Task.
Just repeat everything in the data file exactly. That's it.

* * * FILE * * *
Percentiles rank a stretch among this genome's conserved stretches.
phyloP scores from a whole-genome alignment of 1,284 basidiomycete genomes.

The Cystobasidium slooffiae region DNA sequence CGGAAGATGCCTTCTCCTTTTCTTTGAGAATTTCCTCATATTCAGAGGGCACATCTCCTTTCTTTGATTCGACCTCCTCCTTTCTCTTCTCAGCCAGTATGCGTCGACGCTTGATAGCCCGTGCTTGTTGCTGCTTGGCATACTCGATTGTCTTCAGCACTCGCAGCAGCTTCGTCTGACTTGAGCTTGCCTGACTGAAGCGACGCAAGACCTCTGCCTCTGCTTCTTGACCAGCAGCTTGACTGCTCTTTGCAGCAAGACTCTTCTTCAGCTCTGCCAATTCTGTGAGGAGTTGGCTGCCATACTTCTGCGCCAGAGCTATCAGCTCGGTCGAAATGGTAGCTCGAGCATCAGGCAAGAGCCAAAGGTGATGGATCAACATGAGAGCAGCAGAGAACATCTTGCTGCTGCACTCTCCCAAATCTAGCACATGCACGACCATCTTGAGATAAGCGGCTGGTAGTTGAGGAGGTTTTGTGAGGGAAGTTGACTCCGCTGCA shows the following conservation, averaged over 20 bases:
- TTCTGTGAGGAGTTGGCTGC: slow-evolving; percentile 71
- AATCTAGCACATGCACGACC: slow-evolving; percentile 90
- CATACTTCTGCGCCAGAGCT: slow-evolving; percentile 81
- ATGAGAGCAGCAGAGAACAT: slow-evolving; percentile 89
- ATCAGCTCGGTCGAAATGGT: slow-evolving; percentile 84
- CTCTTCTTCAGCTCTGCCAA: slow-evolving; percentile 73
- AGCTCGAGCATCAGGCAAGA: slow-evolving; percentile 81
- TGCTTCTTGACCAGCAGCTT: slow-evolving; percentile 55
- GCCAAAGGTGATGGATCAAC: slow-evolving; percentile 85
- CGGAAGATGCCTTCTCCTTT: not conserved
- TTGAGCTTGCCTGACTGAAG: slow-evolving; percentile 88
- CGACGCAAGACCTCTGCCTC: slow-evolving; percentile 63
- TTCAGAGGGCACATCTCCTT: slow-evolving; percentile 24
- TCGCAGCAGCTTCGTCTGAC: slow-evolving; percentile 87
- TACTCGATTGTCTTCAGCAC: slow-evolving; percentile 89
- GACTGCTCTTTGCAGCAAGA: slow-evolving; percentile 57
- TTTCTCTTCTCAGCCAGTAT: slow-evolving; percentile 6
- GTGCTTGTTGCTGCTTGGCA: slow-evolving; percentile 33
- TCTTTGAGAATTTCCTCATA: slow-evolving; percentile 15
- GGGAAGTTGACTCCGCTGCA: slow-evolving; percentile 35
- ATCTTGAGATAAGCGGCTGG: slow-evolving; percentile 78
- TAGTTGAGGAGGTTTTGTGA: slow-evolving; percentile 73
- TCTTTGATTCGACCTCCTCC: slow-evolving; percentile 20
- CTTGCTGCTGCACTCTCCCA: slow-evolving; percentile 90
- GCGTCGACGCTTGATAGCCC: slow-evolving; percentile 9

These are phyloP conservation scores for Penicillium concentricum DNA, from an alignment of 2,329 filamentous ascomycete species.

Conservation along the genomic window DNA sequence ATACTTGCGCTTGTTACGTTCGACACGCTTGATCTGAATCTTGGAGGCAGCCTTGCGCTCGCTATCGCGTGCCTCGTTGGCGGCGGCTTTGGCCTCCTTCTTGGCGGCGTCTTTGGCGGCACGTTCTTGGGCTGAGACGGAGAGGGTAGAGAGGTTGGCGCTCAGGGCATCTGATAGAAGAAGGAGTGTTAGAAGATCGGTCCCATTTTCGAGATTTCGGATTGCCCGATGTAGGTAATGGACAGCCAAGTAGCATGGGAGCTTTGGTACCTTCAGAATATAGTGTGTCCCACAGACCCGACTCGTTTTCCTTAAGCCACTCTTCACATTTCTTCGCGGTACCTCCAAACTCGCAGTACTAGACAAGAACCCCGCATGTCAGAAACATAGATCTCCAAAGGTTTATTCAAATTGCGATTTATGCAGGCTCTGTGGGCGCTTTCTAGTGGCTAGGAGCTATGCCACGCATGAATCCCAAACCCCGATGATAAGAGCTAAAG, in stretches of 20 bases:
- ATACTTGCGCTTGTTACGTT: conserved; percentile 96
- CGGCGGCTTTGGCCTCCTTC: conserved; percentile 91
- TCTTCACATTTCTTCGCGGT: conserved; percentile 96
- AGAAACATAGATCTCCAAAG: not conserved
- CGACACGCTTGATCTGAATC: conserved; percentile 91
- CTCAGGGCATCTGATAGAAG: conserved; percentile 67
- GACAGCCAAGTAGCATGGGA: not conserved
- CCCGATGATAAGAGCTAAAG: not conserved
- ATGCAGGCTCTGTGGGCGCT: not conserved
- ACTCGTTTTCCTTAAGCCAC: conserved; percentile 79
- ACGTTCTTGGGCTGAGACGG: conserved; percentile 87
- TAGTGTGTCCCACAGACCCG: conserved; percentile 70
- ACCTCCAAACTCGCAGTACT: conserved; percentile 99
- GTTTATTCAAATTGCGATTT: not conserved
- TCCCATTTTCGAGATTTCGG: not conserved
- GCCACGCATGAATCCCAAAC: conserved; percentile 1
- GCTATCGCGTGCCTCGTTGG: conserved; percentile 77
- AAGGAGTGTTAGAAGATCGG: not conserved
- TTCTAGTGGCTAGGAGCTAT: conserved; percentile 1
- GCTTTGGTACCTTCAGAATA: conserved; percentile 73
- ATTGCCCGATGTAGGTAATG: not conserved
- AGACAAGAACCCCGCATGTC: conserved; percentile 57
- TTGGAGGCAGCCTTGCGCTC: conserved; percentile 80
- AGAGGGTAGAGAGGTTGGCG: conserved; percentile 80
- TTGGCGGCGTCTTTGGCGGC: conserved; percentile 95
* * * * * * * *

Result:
Percentiles rank a stretch among this genome's conserved stretches.
phyloP scores from a whole-genome alignment of 1,284 basidiomycete genomes.

The Cystobasidium slooffiae region DNA sequence CGGAAGATGCCTTCTCCTTTTCTTTGAGAATTTCCTCATATTCAGAGGGCACATCTCCTTTCTTTGATTCGACCTCCTCCTTTCTCTTCTCAGCCAGTATGCGTCGACGCTTGATAGCCCGTGCTTGTTGCTGCTTGGCATACTCGATTGTCTTCAGCACTCGCAGCAGCTTCGTCTGACTTGAGCTTGCCTGACTGAAGCGACGCAAGACCTCTGCCTCTGCTTCTTGACCAGCAGCTTGACTGCTCTTTGCAGCAAGACTCTTCTTCAGCTCTGCCAATTCTGTGAGGAGTTGGCTGCCATACTTCTGCGCCAGAGCTATCAGCTCGGTCGAAATGGTAGCTCGAGCATCAGGCAAGAGCCAAAGGTGATGGATCAACATGAGAGCAGCAGAGAACATCTTGCTGCTGCACTCTCCCAAATCTAGCACATGCACGACCATCTTGAGATAAGCGGCTGGTAGTTGAGGAGGTTTTGTGAGGGAAGTTGACTCCGCTGCA shows the following conservation, averaged over 20 bases:
- TTCTGTGAGGAGTTGGCTGC: slow-evolving; percentile 71
- AATCTAGCACATGCACGACC: slow-evolving; percentile 90
- CATACTTCTGCGCCAGAGCT: slow-evolving; percentile 81
- ATGAGAGCAGCAGAGAACAT: slow-evolving; percentile 89
- ATCAGCTCGGTCGAAATGGT: slow-evolving; percentile 84
- CTCTTCTTCAGCTCTGCCAA: slow-evolving; percentile 73
- AGCTCGAGCATCAGGCAAGA: slow-evolving; percentile 81
- TGCTTCTTGACCAGCAGCTT: slow-evolving; percentile 55
- GCCAAAGGTGATGGATCAAC: slow-evolving; percentile 85
- CGGAAGATGCCTTCTCCTTT: not conserved
- TTGAGCTTGCCTGACTGAAG: slow-evolving; percentile 88
- CGACGCAAGACCTCTGCCTC: slow-evolving; percentile 63
- TTCAGAGGGCACATCTCCTT: slow-evolving; percentile 24
- TCGCAGCAGCTTCGTCTGAC: slow-evolving; percentile 87
- TACTCGATTGTCTTCAGCAC: slow-evolving; percentile 89
- GACTGCTCTTTGCAGCAAGA: slow-evolving; percentile 57
- TTTCTCTTCTCAGCCAGTAT: slow-evolving; percentile 6
- GTGCTTGTTGCTGCTTGGCA: slow-evolving; percentile 33
- TCTTTGAGAATTTCCTCATA: slow-evolving; percentile 15
- GGGAAGTTGACTCCGCTGCA: slow-evolving; percentile 35
- ATCTTGAGATAAGCGGCTGG: slow-evolving; percentile 78
- TAGTTGAGGAGGTTTTGTGA: slow-evolving; percentile 73
- TCTTTGATTCGACCTCCTCC: slow-evolving; percentile 20
- CTTGCTGCTGCACTCTCCCA: slow-evolving; percentile 90
- GCGTCGACGCTTGATAGCCC: slow-evolving; percentile 9

These are phyloP conservation scores for Penicillium concentricum DNA, from an alignment of 2,329 filamentous ascomycete species.

Conservation along the genomic window DNA sequence ATACTTGCGCTTGTTACGTTCGACACGCTTGATCTGAATCTTGGAGGCAGCCTTGCGCTCGCTATCGCGTGCCTCGTTGGCGGCGGCTTTGGCCTCCTTCTTGGCGGCGTCTTTGGCGGCACGTTCTTGGGCTGAGACGGAGAGGGTAGAGAGGTTGGCGCTCAGGGCATCTGATAGAAGAAGGAGTGTTAGAAGATCGGTCCCATTTTCGAGATTTCGGATTGCCCGATGTAGGTAATGGACAGCCAAGTAGCATGGGAGCTTTGGTACCTTCAGAATATAGTGTGTCCCACAGACCCGACTCGTTTTCCTTAAGCCACTCTTCACATTTCTTCGCGGTACCTCCAAACTCGCAGTACTAGACAAGAACCCCGCATGTCAGAAACATAGATCTCCAAAGGTTTATTCAAATTGCGATTTATGCAGGCTCTGTGGGCGCTTTCTAGTGGCTAGGAGCTATGCCACGCATGAATCCCAAACCCCGATGATAAGAGCTAAAG, in stretches of 20 bases:
- ATACTTGCGCTTGTTACGTT: conserved; percentile 96
- CGGCGGCTTTGGCCTCCTTC: conserved; percentile 91
- TCTTCACATTTCTTCGCGGT: conserved; percentile 96
- AGAAACATAGATCTCCAAAG: not conserved
- CGACACGCTTGATCTGAATC: conserved; percentile 91
- CTCAGGGCATCTGATAGAAG: conserved; percentile 67
- GACAGCCAAGTAGCATGGGA: not conserved
- CCCGATGATAAGAGCTAAAG: not conserved
- ATGCAGGCTCTGTGGGCGCT: not conserved
- ACTCGTTTTCCTTAAGCCAC: conserved; percentile 79
- ACGTTCTTGGGCTGAGACGG: conserved; percentile 87
- TAGTGTGTCCCACAGACCCG: conserved; percentile 70
- ACCTCCAAACTCGCAGTACT: conserved; percentile 99
- GTTTATTCAAATTGCGATTT: not conserved
- TCCCATTTTCGAGATTTCGG: not conserved
- GCCACGCATGAATCCCAAAC: conserved; percentile 1
- GCTATCGCGTGCCTCGTTGG: conserved; percentile 77
- AAGGAGTGTTAGAAGATCGG: not conserved
- TTCTAGTGGCTAGGAGCTAT: conserved; percentile 1
- GCTTTGGTACCTTCAGAATA: conserved; percentile 73
- ATTGCCCGATGTAGGTAATG: not conserved
- AGACAAGAACCCCGCATGTC: conserved; percentile 57
- TTGGAGGCAGCCTTGCGCTC: conserved; percentile 80
- AGAGGGTAGAGAGGTTGGCG: conserved; percentile 80
- TTGGCGGCGTCTTTGGCGGC: conserved; percentile 95